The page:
The UAE continues to lead the region and remains among the world's top 10 countries that are best prepared for driverless vehicles, thanks to its world-class road infrastructure, the change readiness of its technology infrastructure, government's readiness and strong acceptance by the consumers.
According to the KPMG's 2019 Autonomous Vehicles Readiness Index, the UAE slipped one place to 9 as compared to last year's ranking but was placed ahead of many developed countries like Japan, New Zealand, Canada, Australia, France, South Korea, China and Spain among others.
The UAE's strong push for the autonomous vehicles is driven by Dubai as the government intends to make 25 per cent of all transportation autonomous by 2030. Launched in 2016, Dubai Autonomous Transportation Strategy to focus on environmental and efficiency improvements which is likely to generate Dh22 billion activity annually.
The strategy will also help cut transportation costs by 44 per cent, resulting in savings of up to Dh900 million a year. It will also help save Dh1.5 billion a year by reducing environmental pollution by 12 per cent, as well as generate Dh18 billion in annual economic returns by increasing the efficiency of the transportation sector in Dubai by 2030.
Dubai Silicon Oasis also spearheading the efforts in Dubai to introduce AVs as the Roads and Transport Authority began trial run of first driverless cab earlier this year.
In addition, Masdar City in Abu Dhabi has transported more than two million people on its Personal Rapid Transit driverless pods since 2010, running on special guideways. In October 2018, the city launched a regular AV minibus service, with plans to launch seven more in 2019, it said.
Ravi Suri, partner, global head of Infrastructure Finance, KPMG Lower Gulf, said autonomous vehicles offer tremendous social and environmental benefits. There is already a huge acceleration in investment in AV technology, including policy adoption by governments to encourage AVs.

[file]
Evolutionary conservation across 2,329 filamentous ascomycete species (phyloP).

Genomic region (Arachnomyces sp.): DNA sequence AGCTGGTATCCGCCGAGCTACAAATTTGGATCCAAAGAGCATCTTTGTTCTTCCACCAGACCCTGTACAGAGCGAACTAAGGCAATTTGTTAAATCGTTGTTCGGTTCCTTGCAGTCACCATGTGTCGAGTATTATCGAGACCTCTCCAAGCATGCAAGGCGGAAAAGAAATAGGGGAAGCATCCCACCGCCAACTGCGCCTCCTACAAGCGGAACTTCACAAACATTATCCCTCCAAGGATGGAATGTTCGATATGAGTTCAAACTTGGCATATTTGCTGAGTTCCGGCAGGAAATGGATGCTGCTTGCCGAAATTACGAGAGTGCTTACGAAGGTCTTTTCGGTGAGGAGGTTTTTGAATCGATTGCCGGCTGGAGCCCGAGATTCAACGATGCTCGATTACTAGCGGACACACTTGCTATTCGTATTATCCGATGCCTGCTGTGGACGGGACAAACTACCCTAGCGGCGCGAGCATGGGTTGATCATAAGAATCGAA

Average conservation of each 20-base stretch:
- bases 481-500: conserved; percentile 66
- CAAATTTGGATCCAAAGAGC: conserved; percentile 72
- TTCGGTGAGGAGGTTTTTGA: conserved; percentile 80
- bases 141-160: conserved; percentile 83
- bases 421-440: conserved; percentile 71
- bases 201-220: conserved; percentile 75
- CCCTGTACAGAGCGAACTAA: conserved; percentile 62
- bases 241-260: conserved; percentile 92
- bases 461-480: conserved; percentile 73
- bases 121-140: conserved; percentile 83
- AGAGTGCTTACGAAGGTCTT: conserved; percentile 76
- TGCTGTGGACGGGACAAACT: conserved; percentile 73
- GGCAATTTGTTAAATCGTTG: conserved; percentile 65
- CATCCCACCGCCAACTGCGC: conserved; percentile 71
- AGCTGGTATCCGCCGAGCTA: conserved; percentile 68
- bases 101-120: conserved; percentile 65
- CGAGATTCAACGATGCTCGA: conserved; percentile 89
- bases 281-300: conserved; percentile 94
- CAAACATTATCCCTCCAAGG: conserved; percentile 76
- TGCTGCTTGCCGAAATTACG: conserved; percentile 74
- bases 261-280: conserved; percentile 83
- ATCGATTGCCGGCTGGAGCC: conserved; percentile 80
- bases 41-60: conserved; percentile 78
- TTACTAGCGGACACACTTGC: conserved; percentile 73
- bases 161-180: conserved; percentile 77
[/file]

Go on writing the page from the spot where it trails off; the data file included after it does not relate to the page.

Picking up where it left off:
"With Dubai's enthusiasm for technological innovations, in particular its forays into artificial intelligence and blockchain, the UAE is well-positioned to do even better in the future. These are technologies that should enable the introduction of AVs," Suri said.
"The initiatives undertaken by the UAE government to make automation and AVs a reality reinforce the possibility of a future where people live cleaner, more efficient and safer lives. The UAE is already a leading international tourist destination, and greater investments in new technologies across industries in the near future will enhance its image and make it an even more competitive destination for leisure and business, and a leader in the adoption of smart solutions," he added.
The UAE-based automotive company W Motors has announced that it would unveil its fully-electric and autonomous vehicle Muse at Auto Shanghai on April 16.
Ralph Debbas, founder and CEO of W Motors, has said that autonomous vehicles will change the way people travel and connect with one another. "As a UAE-based company, it is an exciting achievement for us to be leading the way in the region's development within this sector."
Jorge Bialade, general manager, YallaMotor, said many vehicles sold in the market today can virtually drive themselves but there are a few barriers that need to be crossed first.
"One that comes to mind is vehicle-to-vehicle communication. Apart from that, autonomous vehicles are exciting and there's surely demand from those who travel long distances or spend hours in peak traffic on a daily basis," he added.
He advised that the first step the UAE government should take is to educate the masses and prove to them that autonomous vehicles are a safe mode of transportation. "This could perhaps be done by implementing a few autonomous taxis and buses into public transport fleets across the country."
Among the four sub-indices, KPMG study revealed that the UAE's was rated 5th for infrastructure; 7th for consumer acceptance; 11th for policy and legislation readiness; and 14th for technology and innovation.
Currently, a large number of global players are trying to take lead in this field by pumping billions of dollars into research and development of driverless vehicles. They include auto giants like Ford, Honda, Tesla, BMW, Nissan, GM and Toyota among others and tech firms like Apple, Google, Uber, Samsung and others.
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